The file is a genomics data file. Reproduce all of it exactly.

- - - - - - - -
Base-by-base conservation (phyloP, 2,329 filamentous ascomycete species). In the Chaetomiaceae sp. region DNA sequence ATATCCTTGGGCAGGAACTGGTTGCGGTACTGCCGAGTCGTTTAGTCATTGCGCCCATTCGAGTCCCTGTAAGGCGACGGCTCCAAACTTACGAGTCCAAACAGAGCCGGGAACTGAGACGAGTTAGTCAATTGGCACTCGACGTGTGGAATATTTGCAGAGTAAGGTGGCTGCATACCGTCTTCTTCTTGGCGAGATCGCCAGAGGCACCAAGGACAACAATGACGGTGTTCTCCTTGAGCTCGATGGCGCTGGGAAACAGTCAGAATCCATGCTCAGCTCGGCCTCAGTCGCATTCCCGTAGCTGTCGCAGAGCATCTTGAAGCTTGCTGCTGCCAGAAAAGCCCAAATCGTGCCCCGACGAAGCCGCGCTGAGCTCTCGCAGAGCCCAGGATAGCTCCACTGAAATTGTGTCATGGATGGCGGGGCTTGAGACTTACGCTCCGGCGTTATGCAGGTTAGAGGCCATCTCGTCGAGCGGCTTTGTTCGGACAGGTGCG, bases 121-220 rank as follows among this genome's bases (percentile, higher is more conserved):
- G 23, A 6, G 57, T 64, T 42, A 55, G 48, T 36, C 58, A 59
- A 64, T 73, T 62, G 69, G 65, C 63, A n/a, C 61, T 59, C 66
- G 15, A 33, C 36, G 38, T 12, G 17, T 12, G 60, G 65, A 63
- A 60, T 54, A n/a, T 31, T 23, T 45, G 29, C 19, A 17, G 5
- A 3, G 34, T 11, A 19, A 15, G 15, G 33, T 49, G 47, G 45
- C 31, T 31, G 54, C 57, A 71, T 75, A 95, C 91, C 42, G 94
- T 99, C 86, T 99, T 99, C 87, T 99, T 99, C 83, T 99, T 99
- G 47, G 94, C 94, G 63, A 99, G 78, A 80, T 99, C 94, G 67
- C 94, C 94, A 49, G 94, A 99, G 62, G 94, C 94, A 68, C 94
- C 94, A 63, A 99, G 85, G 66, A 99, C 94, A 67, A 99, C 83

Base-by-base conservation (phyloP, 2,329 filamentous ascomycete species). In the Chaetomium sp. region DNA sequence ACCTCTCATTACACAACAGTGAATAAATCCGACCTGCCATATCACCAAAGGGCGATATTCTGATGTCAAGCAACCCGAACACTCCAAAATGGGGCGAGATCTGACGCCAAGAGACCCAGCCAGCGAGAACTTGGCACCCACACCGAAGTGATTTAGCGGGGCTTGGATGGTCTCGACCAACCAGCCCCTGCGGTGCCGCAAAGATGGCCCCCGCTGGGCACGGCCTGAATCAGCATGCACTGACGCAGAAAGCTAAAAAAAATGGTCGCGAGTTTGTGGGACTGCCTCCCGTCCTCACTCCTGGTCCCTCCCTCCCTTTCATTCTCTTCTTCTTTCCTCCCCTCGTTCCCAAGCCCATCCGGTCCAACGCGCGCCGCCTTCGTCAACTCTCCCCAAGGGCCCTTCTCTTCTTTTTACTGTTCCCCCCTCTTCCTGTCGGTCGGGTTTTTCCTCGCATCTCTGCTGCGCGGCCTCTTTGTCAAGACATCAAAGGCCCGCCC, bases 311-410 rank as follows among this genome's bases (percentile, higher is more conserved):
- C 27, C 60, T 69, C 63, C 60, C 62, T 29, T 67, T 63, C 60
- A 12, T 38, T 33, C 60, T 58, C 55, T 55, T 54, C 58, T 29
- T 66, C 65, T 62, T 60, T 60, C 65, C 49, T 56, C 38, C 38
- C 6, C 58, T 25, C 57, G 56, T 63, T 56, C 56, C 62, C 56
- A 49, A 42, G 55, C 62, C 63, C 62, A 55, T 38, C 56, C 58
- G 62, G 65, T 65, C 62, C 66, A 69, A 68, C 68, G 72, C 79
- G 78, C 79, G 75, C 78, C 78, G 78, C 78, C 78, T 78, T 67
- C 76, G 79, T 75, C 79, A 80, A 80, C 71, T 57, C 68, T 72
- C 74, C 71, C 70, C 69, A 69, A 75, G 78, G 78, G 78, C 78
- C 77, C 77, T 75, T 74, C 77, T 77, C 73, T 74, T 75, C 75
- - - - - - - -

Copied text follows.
Base-by-base conservation (phyloP, 2,329 filamentous ascomycete species). In the Chaetomiaceae sp. region DNA sequence ATATCCTTGGGCAGGAACTGGTTGCGGTACTGCCGAGTCGTTTAGTCATTGCGCCCATTCGAGTCCCTGTAAGGCGACGGCTCCAAACTTACGAGTCCAAACAGAGCCGGGAACTGAGACGAGTTAGTCAATTGGCACTCGACGTGTGGAATATTTGCAGAGTAAGGTGGCTGCATACCGTCTTCTTCTTGGCGAGATCGCCAGAGGCACCAAGGACAACAATGACGGTGTTCTCCTTGAGCTCGATGGCGCTGGGAAACAGTCAGAATCCATGCTCAGCTCGGCCTCAGTCGCATTCCCGTAGCTGTCGCAGAGCATCTTGAAGCTTGCTGCTGCCAGAAAAGCCCAAATCGTGCCCCGACGAAGCCGCGCTGAGCTCTCGCAGAGCCCAGGATAGCTCCACTGAAATTGTGTCATGGATGGCGGGGCTTGAGACTTACGCTCCGGCGTTATGCAGGTTAGAGGCCATCTCGTCGAGCGGCTTTGTTCGGACAGGTGCG, bases 121-220 rank as follows among this genome's bases (percentile, higher is more conserved):
- G 23, A 6, G 57, T 64, T 42, A 55, G 48, T 36, C 58, A 59
- A 64, T 73, T 62, G 69, G 65, C 63, A n/a, C 61, T 59, C 66
- G 15, A 33, C 36, G 38, T 12, G 17, T 12, G 60, G 65, A 63
- A 60, T 54, A n/a, T 31, T 23, T 45, G 29, C 19, A 17, G 5
- A 3, G 34, T 11, A 19, A 15, G 15, G 33, T 49, G 47, G 45
- C 31, T 31, G 54, C 57, A 71, T 75, A 95, C 91, C 42, G 94
- T 99, C 86, T 99, T 99, C 87, T 99, T 99, C 83, T 99, T 99
- G 47, G 94, C 94, G 63, A 99, G 78, A 80, T 99, C 94, G 67
- C 94, C 94, A 49, G 94, A 99, G 62, G 94, C 94, A 68, C 94
- C 94, A 63, A 99, G 85, G 66, A 99, C 94, A 67, A 99, C 83

Base-by-base conservation (phyloP, 2,329 filamentous ascomycete species). In the Chaetomium sp. region DNA sequence ACCTCTCATTACACAACAGTGAATAAATCCGACCTGCCATATCACCAAAGGGCGATATTCTGATGTCAAGCAACCCGAACACTCCAAAATGGGGCGAGATCTGACGCCAAGAGACCCAGCCAGCGAGAACTTGGCACCCACACCGAAGTGATTTAGCGGGGCTTGGATGGTCTCGACCAACCAGCCCCTGCGGTGCCGCAAAGATGGCCCCCGCTGGGCACGGCCTGAATCAGCATGCACTGACGCAGAAAGCTAAAAAAAATGGTCGCGAGTTTGTGGGACTGCCTCCCGTCCTCACTCCTGGTCCCTCCCTCCCTTTCATTCTCTTCTTCTTTCCTCCCCTCGTTCCCAAGCCCATCCGGTCCAACGCGCGCCGCCTTCGTCAACTCTCCCCAAGGGCCCTTCTCTTCTTTTTACTGTTCCCCCCTCTTCCTGTCGGTCGGGTTTTTCCTCGCATCTCTGCTGCGCGGCCTCTTTGTCAAGACATCAAAGGCCCGCCC, bases 311-410 rank as follows among this genome's bases (percentile, higher is more conserved):
- C 27, C 60, T 69, C 63, C 60, C 62, T 29, T 67, T 63, C 60
- A 12, T 38, T 33, C 60, T 58, C 55, T 55, T 54, C 58, T 29
- T 66, C 65, T 62, T 60, T 60, C 65, C 49, T 56, C 38, C 38
- C 6, C 58, T 25, C 57, G 56, T 63, T 56, C 56, C 62, C 56
- A 49, A 42, G 55, C 62, C 63, C 62, A 55, T 38, C 56, C 58
- G 62, G 65, T 65, C 62, C 66, A 69, A 68, C 68, G 72, C 79
- G 78, C 79, G 75, C 78, C 78, G 78, C 78, C 78, T 78, T 67
- C 76, G 79, T 75, C 79, A 80, A 80, C 71, T 57, C 68, T 72
- C 74, C 71, C 70, C 69, A 69, A 75, G 78, G 78, G 78, C 78
- C 77, C 77, T 75, T 74, C 77, T 77, C 73, T 74, T 75, C 75